February 24, 2024 6:09 am

Binance, CZ paid for defying financial, political status quo — Arthur Hayes

Facebook
Twitter
LinkedIn
Pinterest
WhatsApp
Telegram

URGENT: JUST 11 DAYS REMAIN TO HELP SAVE INDEPENDENT MEDIA & ANR, TO ENSURE WE ARE FULLY FUNDED FOR NEXT MONTH,SO LET'S CUT THE BS & GET TO THE POINT - WE WILL BE FORCED LAY OFF STAFF & REDUCE OPERATIONS UNLESS WE ARE FULLY FUNDED WITHIN THE NEXT 2 WEEKS - Sadly, less than 0.5% of readers currently donate or subscribe to us But YOU can easily change that. Imagine the impact we'd make if 3 in 10 readers supported us today. To start with we’d remove this annoying banner as we could fight for a full year...

The explosive growth and success of Binance outside of the control of the traditional financial and political establishment led to heavy-handed enforcement actions against the exchange, according to former BitMEX CEO Arthur Hayes. 

Hayes delved into the recent $4.3 billion settlement paid out by Binance in a lengthy Substack post. This comes after the exchange and its founder, Changpeng “CZ” Zhao, admitted violating United States laws around money laundering and terror financing.

As Hayes highlights, CZ’s global exchange became the largest by trading volume in the six years since its inception in 2017. The former BitMEX CEO points out that Binance would also be rated in the top 10 traditional exchanges by average daily volume, which is indicative of its growing influence on a global scale.

“The problem for the financial and political establishment was that the intermediaries facilitating flows into and out of the industrial revolution named blockchain were not run by members of their class,” Hayes opined.

Binance challenged the status quo

The former BitMEX CEO, who himself fell foul of violating U.S. Bank Secrecy Act regulations after the exchange failed to implement adequate Know Your Customer procedures, highlighted Binance’s role in allowing everyday people to own intermediaries and cryptocurrency assets without needing traditional players.

“Never before had people been able to own a piece of an industrial revolution in under 10 minutes via desktop and mobile trading apps.”

Hayes added that from a fundamental standpoint, centralized exchanges use tools of the state, such as the company and legal structures to “disintermediate the very institutions that were supposed to run the global financial and political system.”

“How dearly did CZ pay? CZ — and by extension, Binance — paid the largest corporate fine in Pax Americana history.”

Hayes then refers to several high-profile mainstream banking scandals, as well as the 2008 global financial crisis and subsequent recession, which was directly attributed to the collapse of the U.S. housing market.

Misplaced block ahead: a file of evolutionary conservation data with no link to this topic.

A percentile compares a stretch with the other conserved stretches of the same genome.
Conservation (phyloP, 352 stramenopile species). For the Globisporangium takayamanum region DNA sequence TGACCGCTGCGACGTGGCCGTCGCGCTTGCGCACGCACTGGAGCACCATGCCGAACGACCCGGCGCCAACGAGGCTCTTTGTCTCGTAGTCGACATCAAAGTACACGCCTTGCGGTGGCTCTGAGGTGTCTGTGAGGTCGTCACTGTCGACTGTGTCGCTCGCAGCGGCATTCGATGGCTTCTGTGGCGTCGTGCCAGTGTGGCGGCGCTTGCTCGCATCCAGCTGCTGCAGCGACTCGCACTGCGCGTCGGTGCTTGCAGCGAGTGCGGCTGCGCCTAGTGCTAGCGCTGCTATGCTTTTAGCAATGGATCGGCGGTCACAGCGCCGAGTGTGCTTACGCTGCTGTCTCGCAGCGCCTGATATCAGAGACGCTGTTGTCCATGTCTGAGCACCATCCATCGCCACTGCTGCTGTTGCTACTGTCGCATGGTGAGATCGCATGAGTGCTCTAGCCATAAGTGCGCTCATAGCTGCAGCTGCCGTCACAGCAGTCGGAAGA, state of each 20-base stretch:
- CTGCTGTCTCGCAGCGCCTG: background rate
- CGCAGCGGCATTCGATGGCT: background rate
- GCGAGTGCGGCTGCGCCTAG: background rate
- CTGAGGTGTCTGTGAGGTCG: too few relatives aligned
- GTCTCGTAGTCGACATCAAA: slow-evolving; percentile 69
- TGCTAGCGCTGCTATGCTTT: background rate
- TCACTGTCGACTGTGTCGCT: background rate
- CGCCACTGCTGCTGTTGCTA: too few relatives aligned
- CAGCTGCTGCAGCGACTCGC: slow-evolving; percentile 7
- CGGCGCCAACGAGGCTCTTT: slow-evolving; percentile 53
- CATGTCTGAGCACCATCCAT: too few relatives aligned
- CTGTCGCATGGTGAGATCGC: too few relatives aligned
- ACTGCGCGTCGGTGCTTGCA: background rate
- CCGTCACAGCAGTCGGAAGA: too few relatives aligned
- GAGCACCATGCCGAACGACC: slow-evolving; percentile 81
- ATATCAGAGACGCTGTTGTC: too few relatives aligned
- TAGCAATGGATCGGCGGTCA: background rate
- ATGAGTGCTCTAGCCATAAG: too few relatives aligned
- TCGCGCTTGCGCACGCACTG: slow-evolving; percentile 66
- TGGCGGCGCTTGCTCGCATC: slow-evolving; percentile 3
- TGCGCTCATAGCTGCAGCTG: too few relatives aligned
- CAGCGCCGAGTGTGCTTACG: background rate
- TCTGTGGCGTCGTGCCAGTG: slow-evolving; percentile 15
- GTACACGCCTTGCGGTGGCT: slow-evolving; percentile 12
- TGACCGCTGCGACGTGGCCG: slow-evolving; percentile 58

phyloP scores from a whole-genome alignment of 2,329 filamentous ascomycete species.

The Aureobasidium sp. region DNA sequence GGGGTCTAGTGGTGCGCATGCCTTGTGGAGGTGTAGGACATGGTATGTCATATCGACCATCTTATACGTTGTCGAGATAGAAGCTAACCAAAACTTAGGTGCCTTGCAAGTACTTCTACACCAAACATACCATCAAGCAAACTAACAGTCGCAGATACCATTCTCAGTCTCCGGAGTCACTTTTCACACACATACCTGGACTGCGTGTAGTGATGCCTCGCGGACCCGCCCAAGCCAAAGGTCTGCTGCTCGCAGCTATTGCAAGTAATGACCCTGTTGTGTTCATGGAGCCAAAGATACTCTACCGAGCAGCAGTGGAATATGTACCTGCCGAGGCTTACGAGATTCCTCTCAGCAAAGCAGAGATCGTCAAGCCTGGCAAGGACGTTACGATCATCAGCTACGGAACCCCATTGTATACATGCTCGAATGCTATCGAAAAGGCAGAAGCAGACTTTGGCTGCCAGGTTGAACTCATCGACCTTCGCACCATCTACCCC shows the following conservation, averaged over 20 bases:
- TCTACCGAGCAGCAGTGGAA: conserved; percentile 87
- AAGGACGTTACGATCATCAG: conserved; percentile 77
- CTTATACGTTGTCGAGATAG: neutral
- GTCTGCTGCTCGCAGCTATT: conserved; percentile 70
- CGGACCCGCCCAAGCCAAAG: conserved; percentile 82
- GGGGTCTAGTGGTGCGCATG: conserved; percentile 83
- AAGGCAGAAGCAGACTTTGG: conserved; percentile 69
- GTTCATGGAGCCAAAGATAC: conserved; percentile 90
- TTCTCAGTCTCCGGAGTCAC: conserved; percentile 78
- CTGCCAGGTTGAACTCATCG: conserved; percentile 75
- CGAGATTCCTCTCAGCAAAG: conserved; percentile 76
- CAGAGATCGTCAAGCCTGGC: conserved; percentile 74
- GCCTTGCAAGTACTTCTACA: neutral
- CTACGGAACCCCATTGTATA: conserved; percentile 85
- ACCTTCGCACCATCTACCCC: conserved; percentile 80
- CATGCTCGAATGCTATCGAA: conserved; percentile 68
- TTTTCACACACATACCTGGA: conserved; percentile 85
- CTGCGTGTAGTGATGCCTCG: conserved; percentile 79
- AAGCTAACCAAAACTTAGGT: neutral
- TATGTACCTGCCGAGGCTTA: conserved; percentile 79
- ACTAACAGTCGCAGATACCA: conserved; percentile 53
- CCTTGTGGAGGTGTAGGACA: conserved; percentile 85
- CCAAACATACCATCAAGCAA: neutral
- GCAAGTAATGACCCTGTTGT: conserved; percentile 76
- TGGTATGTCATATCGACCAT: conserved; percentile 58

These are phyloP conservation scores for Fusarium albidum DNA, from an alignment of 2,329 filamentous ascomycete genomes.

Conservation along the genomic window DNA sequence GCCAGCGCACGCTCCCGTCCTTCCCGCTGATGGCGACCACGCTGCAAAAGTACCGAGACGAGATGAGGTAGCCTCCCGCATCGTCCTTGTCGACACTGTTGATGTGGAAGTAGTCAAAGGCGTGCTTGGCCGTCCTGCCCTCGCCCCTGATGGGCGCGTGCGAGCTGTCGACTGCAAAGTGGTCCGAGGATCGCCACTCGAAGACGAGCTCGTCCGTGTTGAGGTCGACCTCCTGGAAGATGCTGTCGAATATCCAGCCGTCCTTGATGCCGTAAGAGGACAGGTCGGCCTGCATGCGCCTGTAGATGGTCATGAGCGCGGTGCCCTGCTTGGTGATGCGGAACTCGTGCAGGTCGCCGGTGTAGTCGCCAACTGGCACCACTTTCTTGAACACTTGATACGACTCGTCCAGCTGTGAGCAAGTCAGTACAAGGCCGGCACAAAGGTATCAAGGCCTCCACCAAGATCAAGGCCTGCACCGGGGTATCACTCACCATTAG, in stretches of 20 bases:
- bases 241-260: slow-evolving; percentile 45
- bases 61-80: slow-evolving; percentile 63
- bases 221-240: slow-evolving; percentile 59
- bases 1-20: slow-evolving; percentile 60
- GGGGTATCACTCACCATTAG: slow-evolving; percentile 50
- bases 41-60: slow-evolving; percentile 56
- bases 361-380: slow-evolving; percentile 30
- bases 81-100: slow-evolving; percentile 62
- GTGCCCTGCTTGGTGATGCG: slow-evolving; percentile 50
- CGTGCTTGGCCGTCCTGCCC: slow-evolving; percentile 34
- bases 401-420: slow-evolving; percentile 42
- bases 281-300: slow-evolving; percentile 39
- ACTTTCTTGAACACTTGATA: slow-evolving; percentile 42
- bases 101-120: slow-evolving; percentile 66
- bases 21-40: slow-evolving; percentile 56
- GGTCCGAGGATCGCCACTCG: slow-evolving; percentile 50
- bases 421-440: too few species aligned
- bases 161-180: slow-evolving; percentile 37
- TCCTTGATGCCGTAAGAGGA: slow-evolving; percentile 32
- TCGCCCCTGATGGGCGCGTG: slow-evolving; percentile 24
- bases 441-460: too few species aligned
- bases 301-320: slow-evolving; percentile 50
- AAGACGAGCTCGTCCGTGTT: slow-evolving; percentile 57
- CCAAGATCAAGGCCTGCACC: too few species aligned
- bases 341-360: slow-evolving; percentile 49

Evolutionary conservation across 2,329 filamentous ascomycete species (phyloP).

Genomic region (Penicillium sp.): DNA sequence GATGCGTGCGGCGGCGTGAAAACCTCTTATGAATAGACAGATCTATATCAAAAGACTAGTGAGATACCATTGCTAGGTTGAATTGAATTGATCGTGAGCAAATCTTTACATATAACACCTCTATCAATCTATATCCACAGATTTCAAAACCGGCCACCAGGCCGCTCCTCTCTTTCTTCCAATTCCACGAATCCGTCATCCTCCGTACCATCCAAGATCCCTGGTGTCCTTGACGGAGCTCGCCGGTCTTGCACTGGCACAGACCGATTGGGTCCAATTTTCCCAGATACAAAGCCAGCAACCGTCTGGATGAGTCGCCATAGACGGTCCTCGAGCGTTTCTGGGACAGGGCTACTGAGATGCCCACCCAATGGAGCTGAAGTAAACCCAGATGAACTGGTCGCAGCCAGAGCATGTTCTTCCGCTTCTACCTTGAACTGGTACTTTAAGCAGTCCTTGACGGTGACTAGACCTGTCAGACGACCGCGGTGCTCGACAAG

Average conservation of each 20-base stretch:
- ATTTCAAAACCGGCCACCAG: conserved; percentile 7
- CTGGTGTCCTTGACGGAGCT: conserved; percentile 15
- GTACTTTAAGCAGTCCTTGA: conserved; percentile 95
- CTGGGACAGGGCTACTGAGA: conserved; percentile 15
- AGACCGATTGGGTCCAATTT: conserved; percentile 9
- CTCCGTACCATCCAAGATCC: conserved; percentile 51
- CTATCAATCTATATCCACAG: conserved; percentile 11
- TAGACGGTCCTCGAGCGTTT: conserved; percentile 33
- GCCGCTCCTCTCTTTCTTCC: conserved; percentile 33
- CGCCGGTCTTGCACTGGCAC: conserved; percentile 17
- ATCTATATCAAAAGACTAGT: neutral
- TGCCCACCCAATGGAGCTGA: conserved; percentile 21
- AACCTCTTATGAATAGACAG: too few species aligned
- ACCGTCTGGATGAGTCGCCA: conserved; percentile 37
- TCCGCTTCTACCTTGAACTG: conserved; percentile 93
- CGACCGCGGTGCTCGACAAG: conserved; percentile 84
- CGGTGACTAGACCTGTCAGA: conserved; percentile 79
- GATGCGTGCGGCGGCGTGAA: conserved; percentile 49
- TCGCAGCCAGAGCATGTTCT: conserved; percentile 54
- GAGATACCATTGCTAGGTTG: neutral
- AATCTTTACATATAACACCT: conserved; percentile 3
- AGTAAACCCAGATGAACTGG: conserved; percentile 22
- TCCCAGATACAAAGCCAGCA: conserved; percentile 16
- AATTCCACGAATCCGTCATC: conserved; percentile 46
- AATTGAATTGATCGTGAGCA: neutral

In most of these instances, mainstream banking and financial institutions were largely absolved or held to limited accountability. On the flip side, CZ and Binance were hammered hard by the U.S. Department of Justice:

“Obviously, the treatment of CZ and Binance is absurd and only highlights the arbitrary nature of punishment at the hands of the state.”

Hayes then delves deeply into the intricacies of the current state of the U.S. and Chinese economies and how the latter could drive massive capital inflows to Bitcoin (BTC) in the next few years.

Capital making its way from China to Bitcoin

The former BitMEX CEO suggests that Chinese state-owned enterprises, manufacturers and investors are set to begin investing capital offshore due to a lack of attractive returns locally.

Quoting Peking University professor and former Bear Stearns trader Michael Pettis, Hayes writes that China cannot profitably absorb more debt because investments do not yield returns that exceed the debt’s interest rate.

“It gets punted in the financial markets instead. Capital, by which I mean digital fiat credit money, is globally fungible. If China is printing yuan, it will make its way into the global markets and support the prices of all types of risk assets,” Hayes explains.

Hong Kong’s recent approval of a handful of licensed cryptocurrency exchanges and brokers means that Chinese companies and individual investors have the means to purchase Bitcoin.

Given that China was once a powerhouse Bitcoin mining nation, Hayes suggests that many Chinese investors are well acquainted with the asset and its “promise as a store of value,” stating:

“If there is a way to legally move cash from the Mainland to Hong Kong, Bitcoin will be one of many risk assets that will be purchased.”

From a macro perspective, Hayes outlines an argument for China to increase the availability and affordability of Chinese yuan-based credit locally. This, in effect, may lead to the price of U.S. dollar-based credit falling, given that Chinese companies have an affordable domestic option.

“Given that the dollar is the world’s largest funding currency, if the price of credit falls, all fixed supply assets like Bitcoin and gold will rise in dollar fiat price terms.”

Hayes adds that the “fungible nature of global fiat credit” will lead to dollars flowing into hard monetary assets like Bitcoin.

Magazine: The truth behind Cuba’s Bitcoin revolution: An on-the-ground report